Review of "Incredibles 2"

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It was way back in 2004 when Pixar Animation Studios continued it’s run of new, refreshing films with a wonderfully entertaining story about a family of superheroes. “The Incredibles” detailed the adventures of the Parr clan, led by parents Bob and Helen (aka Mr. Incredible and Elastigirl) along with their three kids. The move was a well-deserved box office hit and collected the Oscar for Best Animated Film.


Now, after a surprising fourteen-year wait, Disney-Pixar is finally releasing a sequel. “The Incredibles 2” picks up right where the first movie left off, with superheroes like the Incredibles forced to live under the radar….except of course when they’re forced to save the day – as they do in the movie’s first few minutes. By the way, the voice of the villain Underminer in that impressive early sequence is provided by longtime Pixar favorite – John Ratzenberger. The actor graduated from playing Cliff in the TV series “Cheers” to voicing a character role in every single Pixar film.


Brad Bird (The Iron Giant, Ratatouille) returns as both writer/director, and he’s been joined by the key voice talent, including Craig T. Nelson and Holly Hunter as the husband-and-wife superheroes. Also back in the audio booth is Sarah Vowell as the voice of daughter Violet, as well as Samuel L. Jackson as Frozone – their ice-creating, crime-fighting friend.


The storyline has the family approached by a brother and sister who head a giant telecommunications company. The brother (voiced by Bob Odenkirk from “Better Call Saul”) is a huge fan of superheroes and he’s determined to get society to once again embrace costumed crusaders. The one problem is that he wants to feature only one superhero for his comeback plan – and that’s Elastigirl. And while she’s stopping crimes and gathering glowing media attention, her husband Mr. Incredible is left to stay at home and take care of the family – a task he’s not too happy about.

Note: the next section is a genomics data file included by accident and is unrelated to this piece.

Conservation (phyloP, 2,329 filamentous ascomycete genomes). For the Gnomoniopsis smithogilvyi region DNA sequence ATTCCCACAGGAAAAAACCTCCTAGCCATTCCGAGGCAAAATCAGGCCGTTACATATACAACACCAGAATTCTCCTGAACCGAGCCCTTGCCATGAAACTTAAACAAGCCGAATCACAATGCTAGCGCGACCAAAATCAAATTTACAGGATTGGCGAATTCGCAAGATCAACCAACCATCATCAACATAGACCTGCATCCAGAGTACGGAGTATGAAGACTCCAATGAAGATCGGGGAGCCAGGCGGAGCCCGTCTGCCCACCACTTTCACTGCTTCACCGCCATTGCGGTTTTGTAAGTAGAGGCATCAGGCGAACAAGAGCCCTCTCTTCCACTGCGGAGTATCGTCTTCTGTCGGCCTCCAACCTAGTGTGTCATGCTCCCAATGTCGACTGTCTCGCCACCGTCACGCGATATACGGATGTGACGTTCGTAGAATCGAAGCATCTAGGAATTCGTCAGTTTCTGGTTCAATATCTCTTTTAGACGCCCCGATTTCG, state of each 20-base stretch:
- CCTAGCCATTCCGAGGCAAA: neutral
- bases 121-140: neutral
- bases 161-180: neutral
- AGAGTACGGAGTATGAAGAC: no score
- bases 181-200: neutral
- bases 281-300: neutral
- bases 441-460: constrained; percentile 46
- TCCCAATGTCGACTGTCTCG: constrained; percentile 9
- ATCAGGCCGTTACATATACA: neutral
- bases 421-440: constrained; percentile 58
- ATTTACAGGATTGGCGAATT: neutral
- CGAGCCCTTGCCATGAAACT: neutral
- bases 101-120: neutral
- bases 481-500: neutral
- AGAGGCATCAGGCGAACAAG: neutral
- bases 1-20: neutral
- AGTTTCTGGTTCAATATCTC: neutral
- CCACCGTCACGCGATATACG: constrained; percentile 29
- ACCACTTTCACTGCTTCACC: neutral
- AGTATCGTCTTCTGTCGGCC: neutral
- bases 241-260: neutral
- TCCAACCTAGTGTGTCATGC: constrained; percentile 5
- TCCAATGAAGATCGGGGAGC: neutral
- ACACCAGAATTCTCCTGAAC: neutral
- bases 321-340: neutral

Every Pixar film seems to raise the bar when it comes to life-like computer animation, and “Incredibles 2” is no exception. The frequent action scenes are impressively gigantic in scope and stunning to watch. Even the waving, windswept hair of one character looks incredibly life-like.


But as breathtaking as those scenes are, the best moments in this very funny movie are much smaller in scope. One involves the family’s young baby – Jack-Jack – who is discovering he has some of his own superpowers. In perhaps the film’s most hilarious moment, he faces off in a epic battle with determined raccoon who has invaded the family’s backyard. Other memorable scenes feature another returning character – superhero costume designer Edna Mode – voice supplied once again by director Bird. She only has two scenes but manages to steal both of them as we discover this no-nonsense career woman has a surprisingly maternal side.


The movie is surprisingly violent at times, but not in a don’t-take-your-kids way. Many scenes are big, bold and loud, but there’s also plenty of more subtle, touching moments. The movie is a visual wonder that has your eyes taking everything in, from the depiction of quasi-1960’s cars, to the clips from classic cartoons like “Johnny Quest.”


“The Incredibles 2” is a worthy sequel and very impressive achievement in filmmaking.


4 popcorn boxes out of 4
Rated PG


Review by Mark Greczmiel

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